Wobbegongs are members of the carpet shark family. They are called carpet sharks for the intricate patterns that cover the bodies of many members of this family. Here in the Whitsundays the most common species of wobbegong that you will encounter is the tasseled wobbegong. These guys have one of the most grumpy faces you will meet on the reef, if you can spot them. Wobbegongs are masters of disguise and the mottled patterns on their skin help them to blend in perfectly with the reef. They are also not considered to be aggressive towards humans unless they are provoked by people harassing them or attempting to take a tasty crayfish from under the sharks nose, in that case they may deliver a painful bite. They are also notorious for not wanting to let go so it is best to give them the space and respect that they deserve.
The tasseled wobbegong is native to the Indy-West Pacific and can be found in the warm tropical waters of northern Australia, New Guinea and surrounding islands. Its preferred habitat is shallow coral reefs however it can also be found in deeper offshore waters at depths of up to 50 meters. They are nocturnal bottom dwellers so during the day they can be found hiding in caves and under coral bombies and overhangs. At night they will venture out and actively forage and hunt for food.
Usually growing to a length of almost 2 meters the hassled wobbegong is classed as a medium sized shark. They also have a fringing beard of dermal lobes which run around the top jaw, these lobes are the reason for the name tasseled. Their colouring is mostly browns, creams and yellows with an ornate patterning of lines and spots. This helps them to blend in perfectly with the reef they rest on and the tassels further distort the shark's appearance making them excellent ambush predators. The teeth of these sharks are quite different from the typical serrated triangular shaped teeth which come to mind for most people when they think of sharks, they are long and thin like fangs, perfect for catching small fish.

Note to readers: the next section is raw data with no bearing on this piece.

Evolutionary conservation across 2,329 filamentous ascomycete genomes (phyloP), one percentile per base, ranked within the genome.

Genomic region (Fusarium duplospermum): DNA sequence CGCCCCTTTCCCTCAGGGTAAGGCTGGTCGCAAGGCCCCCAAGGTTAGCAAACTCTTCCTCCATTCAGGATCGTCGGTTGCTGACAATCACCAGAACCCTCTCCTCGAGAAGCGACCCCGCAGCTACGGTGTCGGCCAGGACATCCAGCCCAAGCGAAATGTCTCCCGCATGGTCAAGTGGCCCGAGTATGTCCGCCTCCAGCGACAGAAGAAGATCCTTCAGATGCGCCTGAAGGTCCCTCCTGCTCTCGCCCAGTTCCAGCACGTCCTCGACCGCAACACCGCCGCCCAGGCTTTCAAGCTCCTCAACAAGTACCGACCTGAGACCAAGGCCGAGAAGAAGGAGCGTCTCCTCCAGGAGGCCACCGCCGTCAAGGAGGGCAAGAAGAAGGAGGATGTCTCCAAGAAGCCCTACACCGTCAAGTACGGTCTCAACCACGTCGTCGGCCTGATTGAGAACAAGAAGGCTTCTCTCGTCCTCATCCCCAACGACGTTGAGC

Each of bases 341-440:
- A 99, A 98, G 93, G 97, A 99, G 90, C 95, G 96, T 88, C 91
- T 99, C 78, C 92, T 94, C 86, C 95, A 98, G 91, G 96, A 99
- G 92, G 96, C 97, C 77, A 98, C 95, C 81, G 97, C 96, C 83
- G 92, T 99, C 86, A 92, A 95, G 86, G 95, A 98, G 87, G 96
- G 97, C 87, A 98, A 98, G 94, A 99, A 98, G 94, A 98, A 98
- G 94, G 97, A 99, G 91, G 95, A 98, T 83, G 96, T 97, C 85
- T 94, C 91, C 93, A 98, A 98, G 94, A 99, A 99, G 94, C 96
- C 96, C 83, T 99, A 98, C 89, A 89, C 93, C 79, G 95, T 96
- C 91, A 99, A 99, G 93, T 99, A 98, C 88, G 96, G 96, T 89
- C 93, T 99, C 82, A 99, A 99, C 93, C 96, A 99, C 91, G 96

While fish do make up a large part of the tasseled wobbegongs diet they will also feed on crustaceans like crayfish, octopuses and even on occasion smaller sharks. As mentioned above they are ambush predators. During the day they will sit in a cave or ideal spot on the reef blending in perfectly waiting for an unsuspecting fish to swim close enough to their mouth. Once the prey is within range the wobbegong will strike with lightning speed extending its jaws and sucking the animal in. They also have a little trick up their sleeve for bringing fish to them. They will wave their caudal fin (tail) around in a way that mimics the movement of a small fish, this lulu other small fish into a false sense of security and they approach thinking the area is safe.
Currently the tasseled wobbegong is listed as “least concern” by the IUCN. The reason for this is that it is of little commercial value so it is not targeted and exploited by any fisheries although they are sometimes harvested for their beautifully patterned skin which is turned into leather. However due to the human impacts and damage caused to the coral reefs these sharks rely on and call home they too are vulnerable to population declines. The fact that they have a relatively limited range adds to this vulnerability and as with all sharks in the ocean they are a vital part of the ecosystem so it is important that we took after them.